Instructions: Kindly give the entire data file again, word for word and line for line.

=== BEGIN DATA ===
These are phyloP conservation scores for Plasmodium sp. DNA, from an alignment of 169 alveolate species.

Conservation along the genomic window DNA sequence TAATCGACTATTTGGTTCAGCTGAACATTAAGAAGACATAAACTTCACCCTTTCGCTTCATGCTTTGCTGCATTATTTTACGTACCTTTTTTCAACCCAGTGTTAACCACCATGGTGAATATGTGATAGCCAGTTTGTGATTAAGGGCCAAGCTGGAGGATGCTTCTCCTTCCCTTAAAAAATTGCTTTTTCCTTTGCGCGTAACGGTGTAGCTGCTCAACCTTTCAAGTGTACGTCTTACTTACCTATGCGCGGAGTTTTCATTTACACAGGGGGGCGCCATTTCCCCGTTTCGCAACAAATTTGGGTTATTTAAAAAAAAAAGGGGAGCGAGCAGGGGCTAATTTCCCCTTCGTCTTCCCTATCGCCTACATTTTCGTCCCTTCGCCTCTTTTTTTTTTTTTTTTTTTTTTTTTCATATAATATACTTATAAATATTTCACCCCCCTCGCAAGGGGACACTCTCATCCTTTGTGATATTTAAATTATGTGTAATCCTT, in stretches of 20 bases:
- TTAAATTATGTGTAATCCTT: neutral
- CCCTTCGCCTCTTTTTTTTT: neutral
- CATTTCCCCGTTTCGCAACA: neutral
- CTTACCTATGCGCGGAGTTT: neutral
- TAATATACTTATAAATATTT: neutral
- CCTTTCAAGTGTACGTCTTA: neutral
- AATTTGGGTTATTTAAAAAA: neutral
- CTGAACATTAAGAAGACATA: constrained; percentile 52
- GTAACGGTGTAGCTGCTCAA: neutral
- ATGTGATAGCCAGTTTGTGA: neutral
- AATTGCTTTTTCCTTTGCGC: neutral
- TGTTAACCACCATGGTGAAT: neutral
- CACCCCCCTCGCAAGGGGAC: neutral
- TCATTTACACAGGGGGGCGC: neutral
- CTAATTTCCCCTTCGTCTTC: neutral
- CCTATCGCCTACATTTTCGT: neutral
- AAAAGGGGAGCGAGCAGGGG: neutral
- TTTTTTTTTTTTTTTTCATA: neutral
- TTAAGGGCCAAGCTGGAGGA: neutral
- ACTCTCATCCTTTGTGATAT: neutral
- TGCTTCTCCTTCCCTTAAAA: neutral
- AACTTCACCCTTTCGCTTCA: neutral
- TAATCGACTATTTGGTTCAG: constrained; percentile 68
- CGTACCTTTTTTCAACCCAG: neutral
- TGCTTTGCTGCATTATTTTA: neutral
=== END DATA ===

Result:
These are phyloP conservation scores for Plasmodium sp. DNA, from an alignment of 169 alveolate species.

Conservation along the genomic window DNA sequence TAATCGACTATTTGGTTCAGCTGAACATTAAGAAGACATAAACTTCACCCTTTCGCTTCATGCTTTGCTGCATTATTTTACGTACCTTTTTTCAACCCAGTGTTAACCACCATGGTGAATATGTGATAGCCAGTTTGTGATTAAGGGCCAAGCTGGAGGATGCTTCTCCTTCCCTTAAAAAATTGCTTTTTCCTTTGCGCGTAACGGTGTAGCTGCTCAACCTTTCAAGTGTACGTCTTACTTACCTATGCGCGGAGTTTTCATTTACACAGGGGGGCGCCATTTCCCCGTTTCGCAACAAATTTGGGTTATTTAAAAAAAAAAGGGGAGCGAGCAGGGGCTAATTTCCCCTTCGTCTTCCCTATCGCCTACATTTTCGTCCCTTCGCCTCTTTTTTTTTTTTTTTTTTTTTTTTTCATATAATATACTTATAAATATTTCACCCCCCTCGCAAGGGGACACTCTCATCCTTTGTGATATTTAAATTATGTGTAATCCTT, in stretches of 20 bases:
- TTAAATTATGTGTAATCCTT: neutral
- CCCTTCGCCTCTTTTTTTTT: neutral
- CATTTCCCCGTTTCGCAACA: neutral
- CTTACCTATGCGCGGAGTTT: neutral
- TAATATACTTATAAATATTT: neutral
- CCTTTCAAGTGTACGTCTTA: neutral
- AATTTGGGTTATTTAAAAAA: neutral
- CTGAACATTAAGAAGACATA: constrained; percentile 52
- GTAACGGTGTAGCTGCTCAA: neutral
- ATGTGATAGCCAGTTTGTGA: neutral
- AATTGCTTTTTCCTTTGCGC: neutral
- TGTTAACCACCATGGTGAAT: neutral
- CACCCCCCTCGCAAGGGGAC: neutral
- TCATTTACACAGGGGGGCGC: neutral
- CTAATTTCCCCTTCGTCTTC: neutral
- CCTATCGCCTACATTTTCGT: neutral
- AAAAGGGGAGCGAGCAGGGG: neutral
- TTTTTTTTTTTTTTTTCATA: neutral
- TTAAGGGCCAAGCTGGAGGA: neutral
- ACTCTCATCCTTTGTGATAT: neutral
- TGCTTCTCCTTCCCTTAAAA: neutral
- AACTTCACCCTTTCGCTTCA: neutral
- TAATCGACTATTTGGTTCAG: constrained; percentile 68
- CGTACCTTTTTTCAACCCAG: neutral
- TGCTTTGCTGCATTATTTTA: neutral